Category: Understanding Your Climate

30 Days To Grow a Better Garden

30 Days to Grow a Better Garden

Welcome to September, or as it will be called at 'So You Want A Better Garden?' month. This month I will be focusing on helping you step forward to meet your gardening goals. I realise though that for many people the task of improving your garden seems monumental.

Don't fret! One of the keys things I'll be helping you do this month is break the task down into manageable, bite sized pieces with my series '30 Days to Grow a Better Garden'.

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Coastal Gardens

Living near the ocean is something most Australians dream about, with around 85% of us living within 50km of the coast. The obvious charms that draw people there are great, but what about for the humble gardener? Coastal areas are notoriously tough places to successfully grow a backyard garden. The strong salty winds and poor quality sandy soils can make even the simplest gardening tasks a nightmare.

But don’t throw away your coastal garden paradise dreams just yet! Here are our top tips for coastal gardening. Read more

Sustainable Gardening Tips 

Many gardeners have sustainability in mind. Growing the food you eat, after all, is a big step to living a sustainable way of life. Compared to non-organic methods, organic methods are definitely more sustainable, not only for human health, but also for wildlife, the water, and the soil. Sustainable gardening, however, goes beyond the use of organic techniques. From energy and water conservation to the reduction of waste, there are so many ways to make our gardening practices more sustainable.

There are so many sustainable gardening tips you can follow, and below are just a few of them. Read more

Can I lay turf in winter?

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Note from Jim: Thanks to High Quality Turf for the following post. Let’s jump straight into it!

The answer is ‘yes, you can’. In Australia, turf can be laid all year around, provided you take some seasonal precautions.

In winter, the key thing to remember is that turf will take longer to establish – around four weeks, compared to about a fortnight in the warmer summer months. But that shouldn’t be a deterrent for anyone wanting to lay new turf. The most important things are good ground preparation and initial maintenance – both are essential to achieving a great lawn. Read more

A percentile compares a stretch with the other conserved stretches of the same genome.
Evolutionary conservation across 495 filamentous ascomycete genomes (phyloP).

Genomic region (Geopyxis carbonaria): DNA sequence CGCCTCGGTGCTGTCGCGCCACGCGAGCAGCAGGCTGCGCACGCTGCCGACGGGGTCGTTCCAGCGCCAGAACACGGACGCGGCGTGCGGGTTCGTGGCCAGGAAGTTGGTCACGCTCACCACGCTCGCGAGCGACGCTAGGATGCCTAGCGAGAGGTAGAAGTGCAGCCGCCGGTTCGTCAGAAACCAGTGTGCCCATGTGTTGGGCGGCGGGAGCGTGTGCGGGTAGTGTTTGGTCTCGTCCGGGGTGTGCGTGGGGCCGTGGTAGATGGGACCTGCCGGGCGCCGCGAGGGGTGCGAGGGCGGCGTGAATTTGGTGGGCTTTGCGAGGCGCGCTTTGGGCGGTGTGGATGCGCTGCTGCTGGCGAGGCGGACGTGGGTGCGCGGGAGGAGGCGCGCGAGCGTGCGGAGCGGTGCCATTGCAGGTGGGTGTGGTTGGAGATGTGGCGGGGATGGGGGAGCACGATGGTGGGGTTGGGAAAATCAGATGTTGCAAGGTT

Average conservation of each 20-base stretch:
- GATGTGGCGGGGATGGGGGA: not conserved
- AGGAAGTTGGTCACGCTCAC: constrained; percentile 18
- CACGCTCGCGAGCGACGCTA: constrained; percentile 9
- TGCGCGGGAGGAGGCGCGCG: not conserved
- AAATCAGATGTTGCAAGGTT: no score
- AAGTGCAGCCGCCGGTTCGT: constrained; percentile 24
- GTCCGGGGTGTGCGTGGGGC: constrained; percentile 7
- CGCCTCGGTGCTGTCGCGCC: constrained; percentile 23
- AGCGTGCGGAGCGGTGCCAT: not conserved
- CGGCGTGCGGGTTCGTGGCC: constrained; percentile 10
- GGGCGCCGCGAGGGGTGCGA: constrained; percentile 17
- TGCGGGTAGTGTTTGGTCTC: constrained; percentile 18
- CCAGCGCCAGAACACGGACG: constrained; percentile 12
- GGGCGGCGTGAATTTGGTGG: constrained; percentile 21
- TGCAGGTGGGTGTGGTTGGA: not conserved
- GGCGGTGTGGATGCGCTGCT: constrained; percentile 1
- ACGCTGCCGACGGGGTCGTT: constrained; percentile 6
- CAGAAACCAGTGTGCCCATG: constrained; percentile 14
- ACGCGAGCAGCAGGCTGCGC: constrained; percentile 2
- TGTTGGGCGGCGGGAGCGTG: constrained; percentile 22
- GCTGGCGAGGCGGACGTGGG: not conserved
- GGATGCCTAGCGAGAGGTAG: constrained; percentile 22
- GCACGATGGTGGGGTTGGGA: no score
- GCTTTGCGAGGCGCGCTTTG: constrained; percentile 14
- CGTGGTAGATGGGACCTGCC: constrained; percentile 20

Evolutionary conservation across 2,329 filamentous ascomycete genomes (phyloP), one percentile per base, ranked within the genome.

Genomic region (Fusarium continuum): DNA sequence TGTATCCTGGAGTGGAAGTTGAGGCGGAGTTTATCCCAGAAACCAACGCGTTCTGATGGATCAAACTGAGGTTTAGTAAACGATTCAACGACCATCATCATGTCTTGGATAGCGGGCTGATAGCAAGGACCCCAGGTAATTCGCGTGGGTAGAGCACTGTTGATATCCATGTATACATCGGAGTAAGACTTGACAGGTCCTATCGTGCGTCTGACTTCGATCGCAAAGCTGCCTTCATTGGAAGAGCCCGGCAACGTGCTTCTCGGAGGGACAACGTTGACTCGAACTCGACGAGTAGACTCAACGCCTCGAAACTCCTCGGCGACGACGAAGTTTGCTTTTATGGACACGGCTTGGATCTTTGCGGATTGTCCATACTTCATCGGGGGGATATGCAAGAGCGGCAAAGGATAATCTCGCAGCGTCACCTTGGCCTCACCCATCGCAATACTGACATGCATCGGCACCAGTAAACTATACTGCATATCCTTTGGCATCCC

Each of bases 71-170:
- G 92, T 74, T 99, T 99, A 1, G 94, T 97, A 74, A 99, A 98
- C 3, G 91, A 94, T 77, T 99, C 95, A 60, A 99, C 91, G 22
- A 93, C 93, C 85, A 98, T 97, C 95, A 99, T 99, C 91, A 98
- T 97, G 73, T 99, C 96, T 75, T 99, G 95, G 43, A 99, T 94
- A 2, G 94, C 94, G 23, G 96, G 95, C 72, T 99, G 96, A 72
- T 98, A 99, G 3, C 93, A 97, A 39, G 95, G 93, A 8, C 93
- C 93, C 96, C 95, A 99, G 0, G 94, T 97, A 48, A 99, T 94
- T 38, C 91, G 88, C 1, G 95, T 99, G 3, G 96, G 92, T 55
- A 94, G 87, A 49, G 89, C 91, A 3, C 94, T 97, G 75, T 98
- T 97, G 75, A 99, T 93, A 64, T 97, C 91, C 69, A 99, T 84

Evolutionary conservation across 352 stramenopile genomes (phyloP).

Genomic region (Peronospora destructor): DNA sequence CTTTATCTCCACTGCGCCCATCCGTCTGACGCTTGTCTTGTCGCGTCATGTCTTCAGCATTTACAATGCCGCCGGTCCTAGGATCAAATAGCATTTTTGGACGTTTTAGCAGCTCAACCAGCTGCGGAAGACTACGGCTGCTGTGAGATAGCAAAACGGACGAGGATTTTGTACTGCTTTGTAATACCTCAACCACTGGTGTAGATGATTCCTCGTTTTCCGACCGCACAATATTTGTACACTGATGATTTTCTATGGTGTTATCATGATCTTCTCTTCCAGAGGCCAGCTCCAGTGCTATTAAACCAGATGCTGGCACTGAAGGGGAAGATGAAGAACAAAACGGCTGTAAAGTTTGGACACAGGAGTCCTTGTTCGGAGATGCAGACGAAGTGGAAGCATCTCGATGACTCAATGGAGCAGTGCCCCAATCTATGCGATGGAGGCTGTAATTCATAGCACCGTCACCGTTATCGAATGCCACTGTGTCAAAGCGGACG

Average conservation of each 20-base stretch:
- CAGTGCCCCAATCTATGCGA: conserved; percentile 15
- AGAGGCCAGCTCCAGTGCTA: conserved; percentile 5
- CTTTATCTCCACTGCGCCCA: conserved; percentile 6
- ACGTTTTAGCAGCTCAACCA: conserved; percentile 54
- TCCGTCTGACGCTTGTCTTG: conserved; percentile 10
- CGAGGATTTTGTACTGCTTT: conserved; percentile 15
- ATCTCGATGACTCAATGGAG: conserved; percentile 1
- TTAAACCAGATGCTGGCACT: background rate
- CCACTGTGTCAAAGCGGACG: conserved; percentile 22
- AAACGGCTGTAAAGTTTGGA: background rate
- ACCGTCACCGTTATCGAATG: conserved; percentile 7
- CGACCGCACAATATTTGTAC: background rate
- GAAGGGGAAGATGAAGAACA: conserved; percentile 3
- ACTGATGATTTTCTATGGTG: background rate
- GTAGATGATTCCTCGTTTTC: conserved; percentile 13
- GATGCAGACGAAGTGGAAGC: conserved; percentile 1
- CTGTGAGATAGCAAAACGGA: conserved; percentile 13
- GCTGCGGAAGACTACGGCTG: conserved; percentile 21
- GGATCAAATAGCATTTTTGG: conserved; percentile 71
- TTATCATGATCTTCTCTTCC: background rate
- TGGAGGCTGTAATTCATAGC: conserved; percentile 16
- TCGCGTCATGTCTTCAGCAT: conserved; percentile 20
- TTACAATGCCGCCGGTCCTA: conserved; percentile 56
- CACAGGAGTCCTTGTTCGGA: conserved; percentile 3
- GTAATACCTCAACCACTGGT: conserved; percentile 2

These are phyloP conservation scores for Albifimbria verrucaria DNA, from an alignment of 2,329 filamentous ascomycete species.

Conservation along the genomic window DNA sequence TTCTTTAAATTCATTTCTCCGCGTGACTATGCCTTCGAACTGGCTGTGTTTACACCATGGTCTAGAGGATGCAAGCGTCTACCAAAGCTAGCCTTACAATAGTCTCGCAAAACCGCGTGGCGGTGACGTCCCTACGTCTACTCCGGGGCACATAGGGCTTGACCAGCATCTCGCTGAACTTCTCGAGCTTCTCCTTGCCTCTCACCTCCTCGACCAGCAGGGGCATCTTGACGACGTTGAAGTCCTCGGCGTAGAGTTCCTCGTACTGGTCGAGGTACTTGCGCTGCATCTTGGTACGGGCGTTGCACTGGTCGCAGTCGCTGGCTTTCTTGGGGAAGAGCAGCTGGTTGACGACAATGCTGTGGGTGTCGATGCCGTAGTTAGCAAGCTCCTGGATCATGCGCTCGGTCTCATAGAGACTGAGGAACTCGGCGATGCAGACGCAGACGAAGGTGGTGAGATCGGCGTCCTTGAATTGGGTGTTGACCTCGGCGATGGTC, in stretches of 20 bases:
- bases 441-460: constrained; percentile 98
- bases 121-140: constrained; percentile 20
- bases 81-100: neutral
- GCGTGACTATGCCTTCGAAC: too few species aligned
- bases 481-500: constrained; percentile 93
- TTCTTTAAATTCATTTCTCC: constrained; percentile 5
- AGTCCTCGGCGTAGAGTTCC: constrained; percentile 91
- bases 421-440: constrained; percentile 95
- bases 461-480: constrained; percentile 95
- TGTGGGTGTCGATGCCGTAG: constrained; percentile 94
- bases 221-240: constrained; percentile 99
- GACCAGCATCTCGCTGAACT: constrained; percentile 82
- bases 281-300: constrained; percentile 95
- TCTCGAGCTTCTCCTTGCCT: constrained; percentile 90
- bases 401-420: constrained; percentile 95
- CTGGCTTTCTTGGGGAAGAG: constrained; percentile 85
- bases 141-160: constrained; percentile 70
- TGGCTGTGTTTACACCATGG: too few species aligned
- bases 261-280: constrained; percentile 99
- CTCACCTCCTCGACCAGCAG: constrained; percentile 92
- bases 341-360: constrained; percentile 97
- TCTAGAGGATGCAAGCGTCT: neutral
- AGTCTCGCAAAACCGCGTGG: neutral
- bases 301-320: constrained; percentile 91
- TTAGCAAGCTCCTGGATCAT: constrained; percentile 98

Nasturtiums – Friend of Foe?

Right now, right across the climates, Australia is starting to experience milder weather. Whether it be a relent from the striking suns of summer in cooler and temperate zones or whether it be a drier period in the tropics, mild weather brings its own challenges in the garden. One of the big challenges is the proliferation of weeds but this is not the only problem. This is also the time that so called ‘nuisance plants’, which are not technically weeds but not always appreciated, really can start to take hold of your garden.

One such plant is known as a Nasturtium, from the Tropaeolum genus (and NOT the genus ‘Nasturtium…which is VERY confusing). Right now in gardens throughout Australia you may be facing a decision, even if you are not aware of it! What decision is that? Well…it is whether or not to let any Nasturtium’s that might pop up in your garden take hold.

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Understanding your Climate – Part 3

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As I said in Part 1, which covered Tropical Gardening, and Part 2, which covered Temperate gardening, when it comes to gardening one of the most important things that you need to know and understand is what climate that you live in. Australia has 3 (or 4) main climate zones, tropical (and sub tropical), temperate and cool(or cold) climates. In Part 3 I am going to discuss the third and final climate zone, Cold (or cool) climates.